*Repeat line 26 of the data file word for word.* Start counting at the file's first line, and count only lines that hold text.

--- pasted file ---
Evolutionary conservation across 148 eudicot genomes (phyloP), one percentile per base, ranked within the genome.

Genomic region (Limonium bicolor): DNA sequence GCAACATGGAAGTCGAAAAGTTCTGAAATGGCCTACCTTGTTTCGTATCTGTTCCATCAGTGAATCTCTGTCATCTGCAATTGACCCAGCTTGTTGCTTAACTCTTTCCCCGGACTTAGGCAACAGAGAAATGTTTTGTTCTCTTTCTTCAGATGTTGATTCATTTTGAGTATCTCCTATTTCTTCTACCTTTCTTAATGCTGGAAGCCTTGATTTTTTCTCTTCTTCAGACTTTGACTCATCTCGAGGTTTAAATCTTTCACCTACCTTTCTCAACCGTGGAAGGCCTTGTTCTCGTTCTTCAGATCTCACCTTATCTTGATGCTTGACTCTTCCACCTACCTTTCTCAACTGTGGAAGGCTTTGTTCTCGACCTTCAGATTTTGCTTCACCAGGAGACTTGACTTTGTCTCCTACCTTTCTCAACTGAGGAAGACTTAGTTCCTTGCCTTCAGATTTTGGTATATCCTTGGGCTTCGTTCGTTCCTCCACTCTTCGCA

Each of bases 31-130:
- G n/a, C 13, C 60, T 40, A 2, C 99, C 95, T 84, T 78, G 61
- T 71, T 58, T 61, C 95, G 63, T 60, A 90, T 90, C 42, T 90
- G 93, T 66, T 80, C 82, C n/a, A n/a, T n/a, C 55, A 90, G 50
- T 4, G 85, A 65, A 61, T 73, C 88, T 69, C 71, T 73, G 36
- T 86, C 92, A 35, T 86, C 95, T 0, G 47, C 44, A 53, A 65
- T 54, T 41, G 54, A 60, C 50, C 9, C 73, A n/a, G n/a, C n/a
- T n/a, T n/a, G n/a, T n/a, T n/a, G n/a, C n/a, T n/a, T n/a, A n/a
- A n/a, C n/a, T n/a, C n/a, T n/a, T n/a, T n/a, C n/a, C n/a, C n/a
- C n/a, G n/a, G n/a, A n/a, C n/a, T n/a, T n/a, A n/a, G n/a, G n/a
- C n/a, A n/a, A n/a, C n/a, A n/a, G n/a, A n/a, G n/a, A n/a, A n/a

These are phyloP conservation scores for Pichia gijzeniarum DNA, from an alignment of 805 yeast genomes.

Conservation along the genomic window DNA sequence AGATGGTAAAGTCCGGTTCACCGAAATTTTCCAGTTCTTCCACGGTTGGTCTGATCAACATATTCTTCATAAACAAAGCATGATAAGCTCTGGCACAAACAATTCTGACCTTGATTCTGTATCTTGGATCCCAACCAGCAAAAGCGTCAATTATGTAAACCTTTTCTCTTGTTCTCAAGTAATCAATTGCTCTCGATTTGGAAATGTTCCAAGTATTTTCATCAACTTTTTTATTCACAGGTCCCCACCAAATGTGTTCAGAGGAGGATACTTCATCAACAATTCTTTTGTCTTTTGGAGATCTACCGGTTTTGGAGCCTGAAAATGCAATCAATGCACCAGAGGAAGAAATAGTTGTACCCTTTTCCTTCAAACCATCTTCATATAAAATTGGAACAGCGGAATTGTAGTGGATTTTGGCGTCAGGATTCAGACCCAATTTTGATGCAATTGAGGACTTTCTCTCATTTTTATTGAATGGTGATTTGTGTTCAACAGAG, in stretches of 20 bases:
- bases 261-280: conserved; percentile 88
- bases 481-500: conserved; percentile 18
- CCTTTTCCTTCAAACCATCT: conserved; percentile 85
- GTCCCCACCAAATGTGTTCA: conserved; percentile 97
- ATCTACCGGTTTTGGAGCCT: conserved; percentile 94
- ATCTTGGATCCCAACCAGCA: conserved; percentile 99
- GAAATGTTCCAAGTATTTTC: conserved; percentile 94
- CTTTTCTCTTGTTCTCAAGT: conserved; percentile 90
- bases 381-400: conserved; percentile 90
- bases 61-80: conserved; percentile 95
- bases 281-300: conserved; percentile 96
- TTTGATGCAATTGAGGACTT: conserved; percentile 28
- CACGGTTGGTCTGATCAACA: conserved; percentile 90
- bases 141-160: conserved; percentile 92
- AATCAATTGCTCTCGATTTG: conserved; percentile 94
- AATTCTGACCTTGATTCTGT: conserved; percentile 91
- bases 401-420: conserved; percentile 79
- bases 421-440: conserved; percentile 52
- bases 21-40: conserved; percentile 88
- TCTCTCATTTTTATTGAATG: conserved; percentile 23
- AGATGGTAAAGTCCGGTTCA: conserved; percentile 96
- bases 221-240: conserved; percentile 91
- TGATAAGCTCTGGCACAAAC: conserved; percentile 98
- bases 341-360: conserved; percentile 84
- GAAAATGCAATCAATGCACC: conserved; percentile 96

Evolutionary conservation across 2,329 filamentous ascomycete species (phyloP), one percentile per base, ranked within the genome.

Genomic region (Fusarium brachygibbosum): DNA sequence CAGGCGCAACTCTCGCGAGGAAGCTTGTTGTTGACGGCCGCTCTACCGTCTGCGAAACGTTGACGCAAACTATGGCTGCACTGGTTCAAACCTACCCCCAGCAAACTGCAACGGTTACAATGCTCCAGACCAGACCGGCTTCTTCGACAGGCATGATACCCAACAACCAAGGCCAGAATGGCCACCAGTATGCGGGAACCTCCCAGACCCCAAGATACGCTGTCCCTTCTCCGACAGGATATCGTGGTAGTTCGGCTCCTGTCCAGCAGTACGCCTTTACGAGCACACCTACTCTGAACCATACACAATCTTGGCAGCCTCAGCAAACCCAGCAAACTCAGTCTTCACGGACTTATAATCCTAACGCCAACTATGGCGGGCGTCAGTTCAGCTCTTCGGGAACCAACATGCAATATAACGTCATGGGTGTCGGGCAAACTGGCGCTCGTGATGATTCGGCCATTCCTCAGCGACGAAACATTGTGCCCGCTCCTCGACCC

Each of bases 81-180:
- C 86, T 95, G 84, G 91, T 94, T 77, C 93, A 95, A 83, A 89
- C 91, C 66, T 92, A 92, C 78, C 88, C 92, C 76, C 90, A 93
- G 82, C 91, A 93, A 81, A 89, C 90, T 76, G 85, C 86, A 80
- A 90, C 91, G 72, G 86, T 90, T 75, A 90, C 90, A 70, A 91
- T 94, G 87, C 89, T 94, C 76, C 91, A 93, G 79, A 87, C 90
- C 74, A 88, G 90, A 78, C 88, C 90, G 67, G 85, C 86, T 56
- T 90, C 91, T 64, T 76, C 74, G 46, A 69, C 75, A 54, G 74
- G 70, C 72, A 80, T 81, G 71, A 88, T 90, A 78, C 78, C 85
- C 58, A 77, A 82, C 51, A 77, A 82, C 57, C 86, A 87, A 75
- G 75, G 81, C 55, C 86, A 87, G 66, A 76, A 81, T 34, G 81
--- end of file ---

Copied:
- bases 281-300: conserved; percentile 96